NSBA Submits Comments to SEC on JOBS Act

June 19, 2012

The NSBA strongly supported the Jumpstart Our Business Startups Act [Public Law 112–106] (the “JOBS Act”) signed into law in April.  This bipartisan legislation is designed to substantially reduce the regulatory impediments to small firms’ access to capital markets.  Properly implemented by the Securities and Exchange Commission (SEC), it will dramatically improve small companies’ access to capital and reduce their cost of capital by reducing the legal, accounting and other administrative cost of small businesses and by reducing the need to pay substantial fees to investment bankers and other broker-dealers to access capital markets.  The passage of the JOBS Act demonstrates a broad bipartisan understanding that existing securities law poses an unreasonable burden on the ability of small firms to access the capital markets, harming economic growth and job creation.

The SEC must adopt a number of rules to implement the JOBS Act.  Moreover, clarification or amplification by the SEC would be highly desirable where the statute is either very general or ambiguous.  NSBA asked that the SEC guard against regulations that will undermine the purpose of the Act by imposing unneeded complexity, opaqueness and regulatory risk on small firms or funding portals.  The regulatory framework should be straightforward and streamlined, imposing the minimum necessary cost and regulatory risk on small firms seeking to raise capital.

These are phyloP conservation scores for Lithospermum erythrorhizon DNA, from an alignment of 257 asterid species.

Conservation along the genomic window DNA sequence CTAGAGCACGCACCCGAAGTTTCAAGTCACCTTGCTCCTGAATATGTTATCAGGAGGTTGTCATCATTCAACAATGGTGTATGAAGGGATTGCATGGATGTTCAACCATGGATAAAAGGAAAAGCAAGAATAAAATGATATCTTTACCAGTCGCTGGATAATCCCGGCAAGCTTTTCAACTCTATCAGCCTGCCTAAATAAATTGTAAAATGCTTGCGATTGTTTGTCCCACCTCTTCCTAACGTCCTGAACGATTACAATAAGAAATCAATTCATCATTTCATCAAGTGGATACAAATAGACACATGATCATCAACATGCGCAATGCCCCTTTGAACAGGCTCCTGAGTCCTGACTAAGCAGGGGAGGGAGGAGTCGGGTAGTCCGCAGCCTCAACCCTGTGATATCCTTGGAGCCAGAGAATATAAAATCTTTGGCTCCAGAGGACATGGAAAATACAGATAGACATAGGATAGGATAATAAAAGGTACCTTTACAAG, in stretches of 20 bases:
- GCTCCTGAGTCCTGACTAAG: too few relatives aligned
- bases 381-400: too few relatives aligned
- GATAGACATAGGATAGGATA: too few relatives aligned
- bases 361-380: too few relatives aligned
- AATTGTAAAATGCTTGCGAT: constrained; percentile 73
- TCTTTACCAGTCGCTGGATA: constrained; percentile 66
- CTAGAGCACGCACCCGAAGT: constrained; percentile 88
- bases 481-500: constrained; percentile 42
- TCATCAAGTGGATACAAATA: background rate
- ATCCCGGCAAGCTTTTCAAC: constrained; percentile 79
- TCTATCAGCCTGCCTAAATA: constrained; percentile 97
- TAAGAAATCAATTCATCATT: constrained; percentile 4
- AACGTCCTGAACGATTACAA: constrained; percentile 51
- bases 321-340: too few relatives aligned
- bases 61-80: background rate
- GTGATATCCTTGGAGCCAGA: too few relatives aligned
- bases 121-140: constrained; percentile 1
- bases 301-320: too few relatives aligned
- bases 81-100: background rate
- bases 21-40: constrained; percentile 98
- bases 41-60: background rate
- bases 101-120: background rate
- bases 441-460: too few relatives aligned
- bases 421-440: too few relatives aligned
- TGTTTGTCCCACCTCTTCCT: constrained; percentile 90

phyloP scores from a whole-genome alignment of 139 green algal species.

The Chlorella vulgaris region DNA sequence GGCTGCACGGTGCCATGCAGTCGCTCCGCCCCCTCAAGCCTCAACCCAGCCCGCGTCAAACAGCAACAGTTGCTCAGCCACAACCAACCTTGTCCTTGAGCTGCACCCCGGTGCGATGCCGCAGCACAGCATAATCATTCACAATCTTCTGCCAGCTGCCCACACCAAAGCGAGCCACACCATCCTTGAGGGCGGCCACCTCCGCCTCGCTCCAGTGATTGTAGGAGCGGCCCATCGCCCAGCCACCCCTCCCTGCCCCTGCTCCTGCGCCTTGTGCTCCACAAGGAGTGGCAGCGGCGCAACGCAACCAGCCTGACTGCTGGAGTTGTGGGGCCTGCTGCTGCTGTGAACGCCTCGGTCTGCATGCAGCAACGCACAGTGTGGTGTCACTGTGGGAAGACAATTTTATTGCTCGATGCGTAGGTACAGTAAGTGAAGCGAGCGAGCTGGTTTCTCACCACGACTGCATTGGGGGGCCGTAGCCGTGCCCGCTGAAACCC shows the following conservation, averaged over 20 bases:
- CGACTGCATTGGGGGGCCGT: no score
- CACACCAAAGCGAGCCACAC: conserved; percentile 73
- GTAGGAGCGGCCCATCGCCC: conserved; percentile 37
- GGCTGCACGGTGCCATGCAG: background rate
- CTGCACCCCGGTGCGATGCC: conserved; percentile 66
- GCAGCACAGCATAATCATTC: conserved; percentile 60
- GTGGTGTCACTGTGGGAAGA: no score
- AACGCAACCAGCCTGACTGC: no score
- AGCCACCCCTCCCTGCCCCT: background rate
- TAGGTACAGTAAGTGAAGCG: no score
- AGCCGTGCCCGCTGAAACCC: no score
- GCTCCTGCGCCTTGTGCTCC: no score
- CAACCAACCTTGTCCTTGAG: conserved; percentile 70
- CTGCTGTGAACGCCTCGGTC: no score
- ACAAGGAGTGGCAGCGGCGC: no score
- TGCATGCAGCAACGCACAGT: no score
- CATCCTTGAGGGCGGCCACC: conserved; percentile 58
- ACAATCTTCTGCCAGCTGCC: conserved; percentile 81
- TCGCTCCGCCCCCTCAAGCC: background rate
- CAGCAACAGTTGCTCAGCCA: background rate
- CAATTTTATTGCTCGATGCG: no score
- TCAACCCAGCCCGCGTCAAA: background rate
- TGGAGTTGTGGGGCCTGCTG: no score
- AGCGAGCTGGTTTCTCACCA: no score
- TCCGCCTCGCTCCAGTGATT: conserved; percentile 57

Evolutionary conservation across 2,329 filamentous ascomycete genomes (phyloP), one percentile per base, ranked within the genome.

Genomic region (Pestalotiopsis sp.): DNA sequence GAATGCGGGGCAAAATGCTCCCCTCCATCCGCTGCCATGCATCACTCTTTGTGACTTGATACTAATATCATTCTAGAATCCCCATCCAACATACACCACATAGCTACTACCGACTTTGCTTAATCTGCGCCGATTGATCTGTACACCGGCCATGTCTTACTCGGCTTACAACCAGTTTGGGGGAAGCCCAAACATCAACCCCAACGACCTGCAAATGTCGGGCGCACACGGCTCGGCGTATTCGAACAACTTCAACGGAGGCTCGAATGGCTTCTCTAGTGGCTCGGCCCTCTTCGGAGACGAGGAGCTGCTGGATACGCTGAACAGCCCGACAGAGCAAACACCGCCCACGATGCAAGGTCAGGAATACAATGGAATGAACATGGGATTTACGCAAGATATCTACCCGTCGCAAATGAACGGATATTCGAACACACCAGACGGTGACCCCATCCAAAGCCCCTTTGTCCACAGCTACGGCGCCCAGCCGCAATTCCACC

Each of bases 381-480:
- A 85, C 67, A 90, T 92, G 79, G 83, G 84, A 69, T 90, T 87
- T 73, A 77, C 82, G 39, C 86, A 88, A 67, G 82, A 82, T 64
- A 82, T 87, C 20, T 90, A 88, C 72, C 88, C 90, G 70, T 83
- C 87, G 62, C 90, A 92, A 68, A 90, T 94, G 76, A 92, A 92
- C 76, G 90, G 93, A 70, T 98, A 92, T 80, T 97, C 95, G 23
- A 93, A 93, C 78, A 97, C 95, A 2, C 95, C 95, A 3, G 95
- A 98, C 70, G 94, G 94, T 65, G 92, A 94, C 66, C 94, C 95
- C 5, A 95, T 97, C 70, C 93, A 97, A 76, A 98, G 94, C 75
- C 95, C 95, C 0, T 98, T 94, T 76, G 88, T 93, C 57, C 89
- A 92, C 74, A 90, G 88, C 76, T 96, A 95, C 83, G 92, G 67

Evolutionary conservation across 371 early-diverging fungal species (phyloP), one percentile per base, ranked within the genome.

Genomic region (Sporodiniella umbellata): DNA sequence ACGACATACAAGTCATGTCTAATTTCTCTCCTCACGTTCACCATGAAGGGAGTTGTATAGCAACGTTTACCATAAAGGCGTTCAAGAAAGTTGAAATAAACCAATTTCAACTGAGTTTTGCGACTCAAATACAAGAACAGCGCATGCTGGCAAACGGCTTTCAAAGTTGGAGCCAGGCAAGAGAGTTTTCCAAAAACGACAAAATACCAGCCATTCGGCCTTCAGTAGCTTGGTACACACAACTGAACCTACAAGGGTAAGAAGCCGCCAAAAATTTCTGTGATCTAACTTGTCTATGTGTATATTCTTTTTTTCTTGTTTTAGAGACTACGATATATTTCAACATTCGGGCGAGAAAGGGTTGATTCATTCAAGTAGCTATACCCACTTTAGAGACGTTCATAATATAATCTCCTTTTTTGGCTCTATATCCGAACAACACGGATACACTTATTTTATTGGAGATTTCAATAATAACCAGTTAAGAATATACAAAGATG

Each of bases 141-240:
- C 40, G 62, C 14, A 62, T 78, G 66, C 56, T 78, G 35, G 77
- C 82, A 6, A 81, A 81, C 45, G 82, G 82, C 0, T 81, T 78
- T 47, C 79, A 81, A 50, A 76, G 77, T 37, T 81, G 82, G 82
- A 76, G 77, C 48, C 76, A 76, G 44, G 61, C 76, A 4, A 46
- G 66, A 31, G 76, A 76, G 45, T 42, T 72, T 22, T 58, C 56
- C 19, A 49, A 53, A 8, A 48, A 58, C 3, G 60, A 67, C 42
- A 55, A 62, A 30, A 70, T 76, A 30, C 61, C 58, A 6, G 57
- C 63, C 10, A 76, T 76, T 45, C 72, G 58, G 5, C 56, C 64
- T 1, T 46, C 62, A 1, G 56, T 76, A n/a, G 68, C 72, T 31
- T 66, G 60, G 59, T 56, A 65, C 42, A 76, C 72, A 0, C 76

On Tuesday, June 12, NSBA provided detailed comments regarding the forthcoming JOBS Act regulations, especially regarding Title II of the Act (eliminating the prohibition against general solicitation or general advertising when seeking accredited investors) and Title III of the Act (which provides a crowdfunding exception to the registration requirements of the Securities Act of 1933).  The crowdfunding exception will allow issuers to raise, subject to substantial regulation, up to $1 million a year in small increments from ordinary investors through a registered funding portal.  State Blue Sky laws regarding registration and qualification are preempted.  This aspect of the Act has the potentially to transform small firms’ access to capital provided that the regulatory framework adopted by the Commission does not unnecessarily impede either issuers or funding portals.

To read NSBA’s comments, click here.